Call Number: 371.974 B433
Derrick A. Bell, the first tenured black professor at Harvard, analyzes the continuing repercussions and negative impact of this landmark Supreme Court ruling on the educational needs of African American children.

Bergner, Daniel,
Call Number: 789.14 G7975Be

In 2011 Ryan Speedo Green won the New York Metropolitan Opera's national competition. How he got there is a celebratory story of how a young African American man overcame violence and hopelessness. Check out his website.

Call Number: 509.73 S6235
Prefaced with a brief historical introduction, a timeline and several statistical tables, this book has as its centerpiece the author's in-depth interviews with eighteen prominent African American women scientists. The author, Dr. Diann Jordan, is a professor of biology at Alabama State University.

Green, Kristen (Journalist),
Call Number: 371.974 G796

After the Supreme Court’s Brown v. Board of Education ruling, Virginia’s Prince Edward County refused to desegregate, choosing to lock and chain its doors and remain closed for five years instead. Author Kristen Green recounts stories of families divided by the school closures and in the process, learns of her own family’s role.


Arsenault, Raymond.
Call Number: 789.14 A548Ar

In 1939, Marian Anderson was to perform at Howard University, which did not have space to accomodate a large event. Constitution Hall was a possible venue, owned by the DAR (Daughters of the American Revolution), but their contract had a "white-artist-only clause" with segregated seating in the concert hall. They refused to book the singer. First Lady Eleanor Roosevelt, a member of the DAR, sent a letter of resignation and wrote about it in her weekly column. Raymond Arsenault documents where internationally acclaimed opera singer Marian Anderson's concert was performed, in front of the Lincoln Memorial in Washington, D.C.

Norman, Jessye.
Call Number: 789.14 N842

A true diva is a distinguished female opera singer who strives for the best in her own work and expects the same from everyone with whom she works in order to create a marvelous experience for an audience. Jessye Norman is the full embodiment of a diva on stage and off, always striving for the best in life and art. 

On May 15, 2014, Jessye Norman was a guest at Aloud, and you can hear the podcast.

Bloom, Lisa.
Call Number: 352.209759 B655
NBC News analyst Lisa Bloom examines the six biggest mistakes made by Florida prosecutors as well as the racial biases underlying the case.

Jerkins, Morgan,
Call Number: 301.412973 J55

The first essay in Morgan Jerkins’ debut collection is a story about how, as a young black schoolgirl, she had been rejected by the cheerleading squad because “they don’t accept monkeys like you on the team.” And thus begins a no-holds-barred catechism of what life is like for African-American girls and women. You’re gonna want to take notes.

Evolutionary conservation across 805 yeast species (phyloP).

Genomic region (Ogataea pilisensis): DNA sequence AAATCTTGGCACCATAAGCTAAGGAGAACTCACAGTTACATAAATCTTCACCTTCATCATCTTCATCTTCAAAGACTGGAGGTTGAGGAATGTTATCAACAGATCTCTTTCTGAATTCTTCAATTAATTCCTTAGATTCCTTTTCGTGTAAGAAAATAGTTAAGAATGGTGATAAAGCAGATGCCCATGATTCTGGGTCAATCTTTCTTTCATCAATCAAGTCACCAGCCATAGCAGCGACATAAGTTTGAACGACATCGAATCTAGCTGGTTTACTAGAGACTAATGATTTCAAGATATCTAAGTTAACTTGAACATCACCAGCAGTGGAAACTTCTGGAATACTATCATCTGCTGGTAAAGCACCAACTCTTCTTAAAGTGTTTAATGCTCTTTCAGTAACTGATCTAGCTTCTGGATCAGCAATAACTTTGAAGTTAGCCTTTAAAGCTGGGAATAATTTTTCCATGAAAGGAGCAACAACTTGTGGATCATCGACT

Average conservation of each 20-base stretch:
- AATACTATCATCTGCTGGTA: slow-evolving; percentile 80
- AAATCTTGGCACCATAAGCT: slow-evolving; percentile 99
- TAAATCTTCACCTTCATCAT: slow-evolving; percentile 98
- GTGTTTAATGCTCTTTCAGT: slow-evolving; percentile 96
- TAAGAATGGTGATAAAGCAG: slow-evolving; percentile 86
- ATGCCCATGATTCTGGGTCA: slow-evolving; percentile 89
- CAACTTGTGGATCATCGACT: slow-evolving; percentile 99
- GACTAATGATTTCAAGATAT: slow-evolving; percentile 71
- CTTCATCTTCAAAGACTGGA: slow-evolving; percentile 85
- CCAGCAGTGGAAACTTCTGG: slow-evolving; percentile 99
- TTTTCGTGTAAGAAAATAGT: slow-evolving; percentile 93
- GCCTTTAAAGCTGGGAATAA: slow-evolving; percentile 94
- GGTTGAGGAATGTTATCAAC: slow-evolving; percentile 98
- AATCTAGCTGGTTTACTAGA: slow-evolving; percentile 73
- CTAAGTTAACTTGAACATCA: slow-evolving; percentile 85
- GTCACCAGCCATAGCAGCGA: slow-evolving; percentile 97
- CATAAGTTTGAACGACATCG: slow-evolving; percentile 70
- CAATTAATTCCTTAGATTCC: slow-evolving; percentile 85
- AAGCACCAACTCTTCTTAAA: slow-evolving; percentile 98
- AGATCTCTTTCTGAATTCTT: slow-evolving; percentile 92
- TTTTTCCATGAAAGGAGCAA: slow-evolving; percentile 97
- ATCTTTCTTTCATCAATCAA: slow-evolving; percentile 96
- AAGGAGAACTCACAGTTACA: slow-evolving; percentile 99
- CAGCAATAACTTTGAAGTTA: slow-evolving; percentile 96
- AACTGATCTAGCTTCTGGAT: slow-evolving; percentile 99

Ashe, Bert.
Call Number: 301.45096 A824

Professor and author Bert Ashe chronicles his decision to dreadlock his hair and through the process, discovers the nuances of black identity and the complexities of race and politics

Wilkerson, Isabel.
Call Number: 301.45096 W681
Pulitzer Prize-winning journalist Wilkerson examines the migration of nearly 6 million African Americans from the South for the North and the West between World War I and the 1970s through the stories of three individuals: Ida Mae Gladney, who left rural Mississippi for Chicago in the 1930s; George Swanson Starling, who set out for Harlem in the 1940s; and Robert Joseph Pershing Foster, who became a Los Angeles physician after leaving Louisiana in the 1950s.

Tuck, Stephen G. N.
Call Number: 323.40973 T889
In this engaging narrative, Tuck places special emphasis on little-known figures and events in the struggle for civil rights in the United States.

Khan-Cullors, Patrisse.
Call Number: 301.45096 K4455

Artist, intellectual, and organizer from Sherman Oaks, CA co-founded a global movement with a hashtag #Black Lives Matter in response to the acquittal granted to George Zimmerman after his murder of Trayvon Martin. A memoir of one person’s drive to make the world better for people of color, provoked by the her daily fear for her brother and the harsh realities of being a black man in America. Patrisse Khan-Cullors intimately shows the reader her fight to preserve the dignity and respect for the people she loves and respects.


Stodghill, Ron.
Call Number: 371.974 S869

A report of the various threats America's historic black colleges and universities are facing and how various stakeholders, including administrators, celebrities and alumni, are fighting to keep the schools alive.

Robinson, Phoebe,
Call Number: 817 R663

One of the big takeaways from the controversy over the Black Lives Matter movement is how little the average non-black person understands the daily, lived realities of African-Americans. Enter Phoebe Robinson. With disarming and often knee-slapping humor, the actress-writer-comedian offers a glimpse into the myriad unseen ways that blacks and other POCs (people of color) are othered, marginalized, or discriminated against on a daily basis, from being followed around in stores, to being expected to field intrusive questions and speak for the entirety of the black race, to the titular invasion of personal space when a white person wants to know if natural black hair feels like steel wool (spoiler alert: it doesn’t).